Fall Lawn Weed Control

Even though the cool weather in July and August has been a curse for farmers, it has been a blessing for anyone with a cool-season lawn. The rain and cool temperature has caused many homeowners to mow their lawn almost twice a week versus only twice for the entire months of July and August last year. The lush green lawn is a homeowner's paradise and it didn't even cost a huge water bill. However, after a closer look, one also notices that it was a very good year for a lot of weeds. Crabgrass germinated much later than in past years, but once germinated, it quickly made up for lost time. Most of the crabgrass is now producing seed and nearing the end of its life, the first hard frost. Therefore, try to keep seed production to a minimum by mowing regularly and make a mental note about applying a preemergence herbicide next spring in heavily infested areas.

The perennial broadleaf weeds have had a very productive year and the time for control is almost here. Fall (mid September November) is an excellent time to selectively control these weeds with a herbicide. Control of broadleaf weeds in the fall gives the turfgrass an opportunity to fill in those open areas that appear after weed control. This results in a denser turf which culturally helps prevent weeds from becoming established. Fall is also the best time for other cultural practices such as aerifying compacted areas. Fertilizing later in the fall, when the top growth of the cool-season turfgrasses has nearly stopped, will favor rhizome growth resulting in a denser turf. Anything that will promote proper turfgrass growth will ultimately help minimize weed populations. For those lawns that are mainly weeds, the time for complete renovation is now. Renovation means killing all existing vegetation and starting over.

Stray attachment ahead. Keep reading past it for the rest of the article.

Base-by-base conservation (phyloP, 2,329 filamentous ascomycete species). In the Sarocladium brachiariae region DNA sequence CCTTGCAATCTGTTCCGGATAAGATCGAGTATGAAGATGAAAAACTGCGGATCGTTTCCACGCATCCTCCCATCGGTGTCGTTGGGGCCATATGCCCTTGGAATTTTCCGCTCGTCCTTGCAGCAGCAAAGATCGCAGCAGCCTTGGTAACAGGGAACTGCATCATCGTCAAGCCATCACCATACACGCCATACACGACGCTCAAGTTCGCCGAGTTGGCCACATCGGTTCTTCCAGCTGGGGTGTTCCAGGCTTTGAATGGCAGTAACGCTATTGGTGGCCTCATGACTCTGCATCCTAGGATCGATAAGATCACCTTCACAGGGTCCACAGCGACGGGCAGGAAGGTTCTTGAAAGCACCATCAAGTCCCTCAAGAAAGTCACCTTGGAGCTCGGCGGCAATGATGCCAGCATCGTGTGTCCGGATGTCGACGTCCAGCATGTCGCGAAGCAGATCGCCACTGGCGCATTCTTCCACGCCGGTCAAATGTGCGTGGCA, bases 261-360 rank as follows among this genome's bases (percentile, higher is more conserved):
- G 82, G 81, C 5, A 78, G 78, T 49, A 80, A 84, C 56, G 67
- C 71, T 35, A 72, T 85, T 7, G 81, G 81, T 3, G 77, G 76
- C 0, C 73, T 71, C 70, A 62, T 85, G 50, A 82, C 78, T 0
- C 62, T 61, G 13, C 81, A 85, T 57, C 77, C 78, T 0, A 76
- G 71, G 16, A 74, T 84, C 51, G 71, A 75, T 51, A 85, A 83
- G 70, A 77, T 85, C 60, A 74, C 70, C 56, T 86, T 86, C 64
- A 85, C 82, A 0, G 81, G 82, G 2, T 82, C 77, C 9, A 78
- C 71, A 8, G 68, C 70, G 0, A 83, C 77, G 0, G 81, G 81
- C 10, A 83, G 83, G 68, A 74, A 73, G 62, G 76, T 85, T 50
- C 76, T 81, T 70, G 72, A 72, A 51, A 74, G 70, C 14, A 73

Controlling broadleaf weeds. There are a number of postemergence herbicides available for selective control of broadleaf weeds. Most of these products are two-, three-, and even four-way combinations of 2,4-D, and either 2,4-DP, dicamba, MCPP, or triclopyr. These combinations have taken most of the guessing out of broadleaf control because broadleaves not controlled by 2,4- D are usually controlled by one of the other herbicides. For example, 2,4-D provides excellent control of dandelion and plantain, but provides poor control of white clover or red sorrel. Dicamba, on the other hand, provides excellent control of white clover and red sorrel and only fair control of dandelion or plantain. By applying a combination of these two, all four weeds will be controlled. This doesn't mean that a combination product will successfully control all of those unwanted broadleaf weeds in your turf. A few broadleaf weeds are just naturally hard to control with the current herbicide choices, and secondly, the wrong combination product may have been chosen (i.e. 2,4-D + MCPP instead of 2,4-D + MCPP + dicamba). So it is still important to identify your problem weeds before you try to chemically control them.

Finally, one needs to consider seeding restrictions because these herbicides are selective only in established lawns. Do not apply broadleaf herbicides within 4 to 6 weeks before seeding and not until the new grass has been mowed several times. Therefore, if overseeding is currently being considered, one should avoid using these products.

This article originally appeared in the August 26, 1992 issue, pp. 141-142.

Links to this article are strongly encouraged, and this article may be republished without further permission if published as written and if credit is given to the author, Yard and Garden, and Iowa State University Extension and Outreach. If this article is to be used in any other manner, permission from the author is required. This article was originally published on August 26, 1992. The information contained within may not be the most current and accurate depending on when it is accessed.